Let’s not forget we’re choosing our politicians while the world burns down around us

“To be clear: It is the responsibility of high-office holders to put policies in place that will facilitate positive systemic change; it’s also their responsibility to hold large polluting companies to account. If Canada were anywhere close to meeting its own climate targets, Wilkinson’s support of Shell’s advertising ploy might have been forgivable. But we’re not. And until we are, the only message we should be hearing from politicians like Wilkinson or companies like Shell is what they are doing to decarbonize. That being said, let’s not forget who’s been choosing our politicians while the world burns down around us.”

Arno Kopecky – The Narwhal – August 2021

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‘The border is this imaginary line’: why Americans are fighting mining in B.C.’s ‘Doughnut Hole’

“On a clear, cold day in late October, Paul Berntsen stands on the wooden foundation of a yurt he built himself, watching as his dreams of a non-motorized tourist destination in the Skagit River headwaters go up in flames. In the valley below, slash piles from recent clearcut logging on East Point Mountain are being burned by forestry company contractors, sending great plumes of smoke into the sky. Through the haze, a vast clear-cut is visible on the flanks of the mountain, which is carved into blocks by a network of new logging roads.”

Christopher Pollon – The Narwhal – January 2020

A mine in the middle

“We fly out of the Liard River in a float plane operated by a man named Doug. The plane glides up over the boreal forest and bogs of the seemingly endless Liard Plains, until the landscape swoops skyward like a calligraphic flourish at the end of a long, unbroken sentence. The flourish is the MacKenzie mountain range, forming part of the boundary between the Yukon and the Northwest Territories. The mountain ridges are wide, wider than freeways, and I gape at the contours of the rocky slopes. Rivers below us meander like loosely coiled ropes, their origins drooling rivulets rolling down the slopes of now snowless mountains. And then we see it. The Nahanni.”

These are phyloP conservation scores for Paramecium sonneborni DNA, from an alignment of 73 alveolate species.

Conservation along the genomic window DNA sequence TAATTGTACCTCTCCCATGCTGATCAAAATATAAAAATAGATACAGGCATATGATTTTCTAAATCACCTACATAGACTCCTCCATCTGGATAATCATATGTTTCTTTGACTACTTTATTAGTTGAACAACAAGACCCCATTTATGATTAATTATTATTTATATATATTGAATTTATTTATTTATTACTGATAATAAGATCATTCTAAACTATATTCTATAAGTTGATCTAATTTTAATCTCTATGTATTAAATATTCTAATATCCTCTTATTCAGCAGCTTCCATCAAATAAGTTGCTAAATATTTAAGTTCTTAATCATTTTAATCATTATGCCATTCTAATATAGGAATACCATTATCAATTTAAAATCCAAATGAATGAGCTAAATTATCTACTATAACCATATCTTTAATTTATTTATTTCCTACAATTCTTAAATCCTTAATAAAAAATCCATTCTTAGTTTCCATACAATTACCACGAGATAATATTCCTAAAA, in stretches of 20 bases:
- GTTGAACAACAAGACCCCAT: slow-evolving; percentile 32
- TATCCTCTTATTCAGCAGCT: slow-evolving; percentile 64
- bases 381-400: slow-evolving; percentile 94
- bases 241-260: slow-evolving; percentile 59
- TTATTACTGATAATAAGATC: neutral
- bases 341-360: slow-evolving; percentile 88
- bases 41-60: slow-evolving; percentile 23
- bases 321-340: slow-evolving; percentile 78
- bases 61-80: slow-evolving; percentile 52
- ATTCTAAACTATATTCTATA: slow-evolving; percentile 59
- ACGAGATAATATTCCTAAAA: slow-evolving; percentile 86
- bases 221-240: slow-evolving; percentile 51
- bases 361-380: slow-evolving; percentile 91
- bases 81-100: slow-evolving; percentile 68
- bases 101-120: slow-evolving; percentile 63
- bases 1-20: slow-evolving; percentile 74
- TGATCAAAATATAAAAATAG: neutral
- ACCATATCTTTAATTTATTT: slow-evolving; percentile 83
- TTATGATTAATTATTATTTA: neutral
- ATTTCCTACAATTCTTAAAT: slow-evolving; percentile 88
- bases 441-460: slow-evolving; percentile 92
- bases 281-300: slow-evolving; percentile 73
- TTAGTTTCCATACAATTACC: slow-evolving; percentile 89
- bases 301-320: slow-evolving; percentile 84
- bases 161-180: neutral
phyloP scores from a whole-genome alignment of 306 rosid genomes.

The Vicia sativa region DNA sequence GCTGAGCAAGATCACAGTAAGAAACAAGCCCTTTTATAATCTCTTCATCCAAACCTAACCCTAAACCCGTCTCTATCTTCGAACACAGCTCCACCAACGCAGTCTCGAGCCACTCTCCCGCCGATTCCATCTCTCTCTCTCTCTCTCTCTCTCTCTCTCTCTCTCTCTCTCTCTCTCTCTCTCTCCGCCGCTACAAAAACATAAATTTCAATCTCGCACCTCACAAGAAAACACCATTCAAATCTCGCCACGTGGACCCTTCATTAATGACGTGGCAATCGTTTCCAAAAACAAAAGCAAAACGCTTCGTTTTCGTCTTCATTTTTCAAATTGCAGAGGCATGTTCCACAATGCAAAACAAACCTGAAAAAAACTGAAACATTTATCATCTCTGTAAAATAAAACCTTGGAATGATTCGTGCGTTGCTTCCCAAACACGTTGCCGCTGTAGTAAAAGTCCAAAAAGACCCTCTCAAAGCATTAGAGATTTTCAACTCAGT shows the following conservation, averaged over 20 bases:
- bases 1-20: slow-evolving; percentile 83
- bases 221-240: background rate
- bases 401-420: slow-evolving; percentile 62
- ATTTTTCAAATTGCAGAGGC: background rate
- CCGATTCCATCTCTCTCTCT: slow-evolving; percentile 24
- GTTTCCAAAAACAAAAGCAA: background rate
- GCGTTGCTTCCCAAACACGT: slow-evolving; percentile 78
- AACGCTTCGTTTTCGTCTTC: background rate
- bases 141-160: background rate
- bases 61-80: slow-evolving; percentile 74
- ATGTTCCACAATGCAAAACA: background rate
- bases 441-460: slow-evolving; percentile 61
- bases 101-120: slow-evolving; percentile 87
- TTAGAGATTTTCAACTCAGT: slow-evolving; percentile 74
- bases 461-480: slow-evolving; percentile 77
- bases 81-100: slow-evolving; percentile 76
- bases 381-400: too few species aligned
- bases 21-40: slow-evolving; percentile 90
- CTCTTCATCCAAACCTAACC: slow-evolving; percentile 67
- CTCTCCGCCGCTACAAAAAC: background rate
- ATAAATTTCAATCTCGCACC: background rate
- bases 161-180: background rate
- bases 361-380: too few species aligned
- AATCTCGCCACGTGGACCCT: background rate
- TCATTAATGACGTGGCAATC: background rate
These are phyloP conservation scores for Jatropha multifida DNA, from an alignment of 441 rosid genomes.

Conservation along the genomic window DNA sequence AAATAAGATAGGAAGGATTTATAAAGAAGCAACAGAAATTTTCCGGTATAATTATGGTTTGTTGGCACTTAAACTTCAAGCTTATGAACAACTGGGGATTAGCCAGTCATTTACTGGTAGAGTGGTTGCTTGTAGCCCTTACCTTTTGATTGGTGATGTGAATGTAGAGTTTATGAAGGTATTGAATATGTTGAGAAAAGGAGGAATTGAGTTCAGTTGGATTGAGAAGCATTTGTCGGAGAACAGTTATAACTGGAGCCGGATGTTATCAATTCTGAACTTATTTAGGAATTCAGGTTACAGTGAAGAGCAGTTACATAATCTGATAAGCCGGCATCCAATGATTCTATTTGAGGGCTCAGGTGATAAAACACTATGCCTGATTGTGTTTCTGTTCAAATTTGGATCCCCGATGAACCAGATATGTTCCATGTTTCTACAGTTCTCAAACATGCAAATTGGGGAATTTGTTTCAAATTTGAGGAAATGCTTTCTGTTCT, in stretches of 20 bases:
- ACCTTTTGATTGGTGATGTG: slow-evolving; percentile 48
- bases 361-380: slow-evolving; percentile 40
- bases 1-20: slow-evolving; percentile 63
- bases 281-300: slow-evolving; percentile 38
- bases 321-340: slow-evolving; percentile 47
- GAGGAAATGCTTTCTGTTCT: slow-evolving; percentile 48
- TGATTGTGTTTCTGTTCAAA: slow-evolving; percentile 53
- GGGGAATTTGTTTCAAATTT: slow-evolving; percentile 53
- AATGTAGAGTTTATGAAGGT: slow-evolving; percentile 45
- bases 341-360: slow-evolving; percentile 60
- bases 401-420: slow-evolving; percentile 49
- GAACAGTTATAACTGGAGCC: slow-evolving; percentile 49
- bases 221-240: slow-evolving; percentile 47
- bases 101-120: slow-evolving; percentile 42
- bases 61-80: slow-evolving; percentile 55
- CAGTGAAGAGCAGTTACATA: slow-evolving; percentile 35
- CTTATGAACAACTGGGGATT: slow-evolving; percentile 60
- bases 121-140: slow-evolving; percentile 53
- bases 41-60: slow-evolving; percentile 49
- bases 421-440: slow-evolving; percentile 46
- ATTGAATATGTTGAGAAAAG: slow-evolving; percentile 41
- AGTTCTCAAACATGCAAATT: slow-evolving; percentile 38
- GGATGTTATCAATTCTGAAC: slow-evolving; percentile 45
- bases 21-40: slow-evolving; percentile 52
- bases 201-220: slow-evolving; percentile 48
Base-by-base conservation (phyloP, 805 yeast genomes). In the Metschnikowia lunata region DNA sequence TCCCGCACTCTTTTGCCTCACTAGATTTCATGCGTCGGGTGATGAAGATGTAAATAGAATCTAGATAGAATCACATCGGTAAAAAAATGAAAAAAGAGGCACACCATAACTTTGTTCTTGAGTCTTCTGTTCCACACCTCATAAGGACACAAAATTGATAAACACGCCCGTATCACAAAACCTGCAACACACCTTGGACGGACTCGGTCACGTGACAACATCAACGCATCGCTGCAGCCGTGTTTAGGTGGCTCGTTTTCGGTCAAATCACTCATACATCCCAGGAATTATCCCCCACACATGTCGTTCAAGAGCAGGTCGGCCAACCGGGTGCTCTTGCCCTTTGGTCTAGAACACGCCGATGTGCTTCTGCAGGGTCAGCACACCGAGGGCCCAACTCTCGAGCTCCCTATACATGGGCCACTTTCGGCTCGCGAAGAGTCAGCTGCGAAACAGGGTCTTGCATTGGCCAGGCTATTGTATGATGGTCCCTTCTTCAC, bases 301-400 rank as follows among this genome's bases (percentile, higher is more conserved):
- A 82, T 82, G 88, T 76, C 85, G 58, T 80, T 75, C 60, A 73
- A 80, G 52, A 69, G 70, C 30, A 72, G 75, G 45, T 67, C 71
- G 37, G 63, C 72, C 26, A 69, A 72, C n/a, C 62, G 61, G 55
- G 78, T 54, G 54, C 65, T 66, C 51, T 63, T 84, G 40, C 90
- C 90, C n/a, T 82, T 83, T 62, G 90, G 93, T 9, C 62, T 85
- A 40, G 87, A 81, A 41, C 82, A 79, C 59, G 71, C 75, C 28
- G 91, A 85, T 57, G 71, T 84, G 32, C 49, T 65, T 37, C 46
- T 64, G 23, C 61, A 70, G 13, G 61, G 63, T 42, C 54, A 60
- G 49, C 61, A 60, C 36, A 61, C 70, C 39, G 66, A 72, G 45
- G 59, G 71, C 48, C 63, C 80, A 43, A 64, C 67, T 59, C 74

Sharon J. Riley – The Narwhal – December 2019

After oil and gas: Meet Alberta workers making the switch to solar

“At his first job, he made $60,000 a year. In the years that followed, he made a lot of money. He partied. He didn’t vote. He didn’t care much about politics. Something started to change for Taylor as the years went on in the oil patch. He remembers the 2010 BP oil spill as a pivotal moment in his thinking. ‘It was plastered all over the news for days, and I watched this giant catastrophe just unfold in front of our eyes for days on end,’ he said. It was, he remembers, ‘a heartbreaking moment.’ Fast-forward several years, and Taylor is one of thousands of solar workers in Alberta — and one of many who has transitioned out of the fossil fuel sector into renewable energy.”

Sharon J. Riley – The Narwhal – October 2019

The battle for Haida Gwaii’s cedars

“On islands known for their monumental works of art, the monumental trees that make that art possible are getting harder and harder to find. Centuries old red and yellow cedar trees, the essential raw materials that make Haida poles, canoes, bentwood boxes, masks, intricately woven hats and so much more possible, are being logged at a steady clip. And once again on Haida Gwaii, there are renewed calls to slow that old-growth logging before it’s too late.”

Ben Parfitt – The Narwhal – August 2019

Canada’s forgotten rainforest

Sarah Cox – The Narwhal – July 2019

How can Canada’s North get off diesel?

“They power every off-grid community in Nunavut, Nunavik, the Northwest Territories, Yukon and Labrador without exception — and most northern communities are off-grid. Diesel generators even keep the lights on in some of the larger centres, such as Iqaluit. Some communities have supplemented diesel with alternatives such as solar or wind, and others have plans to do so, but the pattern remains: up here, diesel is king.”

Jimmy Thomson – The Narwhal – February 2019

The story of Alberta’s $100-billion well liability problem

 
Sharon J. Riley – The Narwhal – November 2018

Keepers of the spotted owl

 
Sarah Cox – The Narwhal – November 2018

B.C.’s vanishing hazardous waste database

“Worldwide, waste management companies have become vulnerable to takeover by organized crime or unscrupulous operators who undercut their competitors for contracts and then ‘dispose’ of their waste by illegal means, disappearing toxic sludge much like a mobster gets rid of an associate he has just whacked. British Columbia is not immune to such activity. I know. I know, because on two separate occasions I used that now defunct database to show how two different companies had flagrantly violated provincial rules governing hazardous wastes.”

Ben Parfitt – The Narwhal – July 2018